Increased safety for bike riders

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By Maddison McSwain

An on-road bike lane on Marine Parade stretching from Elwood to St Kilda has been introduced to further improve bike rider safety across Port Phillip.

The northbound bike lane, completed last month, allows more cyclists to ride their bikes, a safe distance from motor vehicles, leading to fewer accidents.

The on-road bike lane will hopefully encourage more people to ride their bikes and reduce street congestion in the long-term.

Around 150 bike riders travel north along Marine Parade during morning peak hour and up to 850 bike riders use the road every hour on weekends.

Mayor Amanda Stevens said improving bike rider safety is a Council priority that will have long-term benefits for the community.

“The Beach Road corridor is one of Melbourne’s most popular cycling routes for people doing their daily commute and for recreational bike riders and tourists,” Cr Stevens said.

“Recent research shows that the installation of bike lanes can reduce bike rider crashes by up to 30 per cent. We hope the changes to Marine Parade and other roads will encourage more people to use bikes as a mode of transport, which can improve users’ fitness, road traffic and the environment.”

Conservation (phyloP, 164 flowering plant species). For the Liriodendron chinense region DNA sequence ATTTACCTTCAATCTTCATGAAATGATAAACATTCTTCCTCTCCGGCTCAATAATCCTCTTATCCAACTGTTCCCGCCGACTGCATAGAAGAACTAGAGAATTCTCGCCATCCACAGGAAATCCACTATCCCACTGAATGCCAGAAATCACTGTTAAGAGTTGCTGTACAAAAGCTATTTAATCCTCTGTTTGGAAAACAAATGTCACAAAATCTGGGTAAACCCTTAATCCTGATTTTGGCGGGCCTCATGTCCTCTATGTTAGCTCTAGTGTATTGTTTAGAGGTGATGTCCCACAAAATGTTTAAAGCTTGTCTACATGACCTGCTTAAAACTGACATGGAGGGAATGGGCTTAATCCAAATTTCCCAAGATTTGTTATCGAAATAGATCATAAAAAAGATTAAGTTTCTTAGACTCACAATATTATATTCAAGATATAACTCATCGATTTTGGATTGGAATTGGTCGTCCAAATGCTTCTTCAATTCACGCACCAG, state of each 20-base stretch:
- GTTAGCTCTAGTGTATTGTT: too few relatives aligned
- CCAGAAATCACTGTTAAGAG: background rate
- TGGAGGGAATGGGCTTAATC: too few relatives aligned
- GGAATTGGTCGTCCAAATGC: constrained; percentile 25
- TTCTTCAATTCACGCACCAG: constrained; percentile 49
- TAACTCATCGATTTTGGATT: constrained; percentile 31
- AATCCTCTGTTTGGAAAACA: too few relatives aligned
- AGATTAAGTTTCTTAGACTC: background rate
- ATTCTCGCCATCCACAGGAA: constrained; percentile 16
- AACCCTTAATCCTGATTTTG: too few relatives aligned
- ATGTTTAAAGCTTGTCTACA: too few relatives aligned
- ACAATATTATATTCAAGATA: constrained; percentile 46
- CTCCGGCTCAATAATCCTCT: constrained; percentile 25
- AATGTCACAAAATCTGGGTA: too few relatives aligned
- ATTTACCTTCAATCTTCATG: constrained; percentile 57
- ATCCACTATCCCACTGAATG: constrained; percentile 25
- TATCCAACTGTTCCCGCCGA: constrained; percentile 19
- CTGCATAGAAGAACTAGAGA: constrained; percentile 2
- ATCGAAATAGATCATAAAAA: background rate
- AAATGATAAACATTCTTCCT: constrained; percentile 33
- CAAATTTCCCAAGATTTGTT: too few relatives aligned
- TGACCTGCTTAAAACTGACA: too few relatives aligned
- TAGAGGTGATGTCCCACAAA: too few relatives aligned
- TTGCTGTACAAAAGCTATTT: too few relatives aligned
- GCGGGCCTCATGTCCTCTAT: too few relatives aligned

This financial year Council has also introduced bike lanes to Cowderoy and Hotham streets and Broadway and a contra flow bike lane in the one-way section of Greeves Street.

The Council is also advocating to the State Government to fund the installation of protected bike lanes on St Kilda Road, between Linlithgow Avenue and Carlisle Street. Such lanes would provide a direct, comfortable and safe bike route and also reduce car doorings (car doors being opened in the path of bike riders).

St Kilda Road is home to the highest number of car doorings in Victoria. For this reason, Port Phillip Council and Victoria Police will be alerting motorists to “look then open your door” in a safety campaign on St Kilda Road from April 11-28.

The Road Safety Action Group Inner Melbourne (RSAGIM), a collection of the Port Phillip, Melbourne, Yarra and Stonnington City Councils, has funded the dooring awareness operation.

Flashing light signs on St Kilda Road will send two key messages to drivers: Car Doors Hurt Cyclists and Look Then Open Your Door.

Cyclists will also be encouraged to ride outside the dooring zone, about 1.3m from cars.

Mayor Amanda Stevens said research by RSAGIM showed inexperienced riders and females were more likely to be doored, possibly because they were risk averse and did not like riding close to moving traffic.

“Doorings can cause serious injuries or death so it’s important that all drivers are aware of the need to look for bike riders before opening their doors,” Cr Stevens said.

St Kilda Road is one of the busiest commuter routes for cyclists in Melbourne. In the five years before June 30, 2014, there were 113 casualty crashes involving bike riders, with 25 receiving serious injuries. More than a third of these crashes came from doorings.

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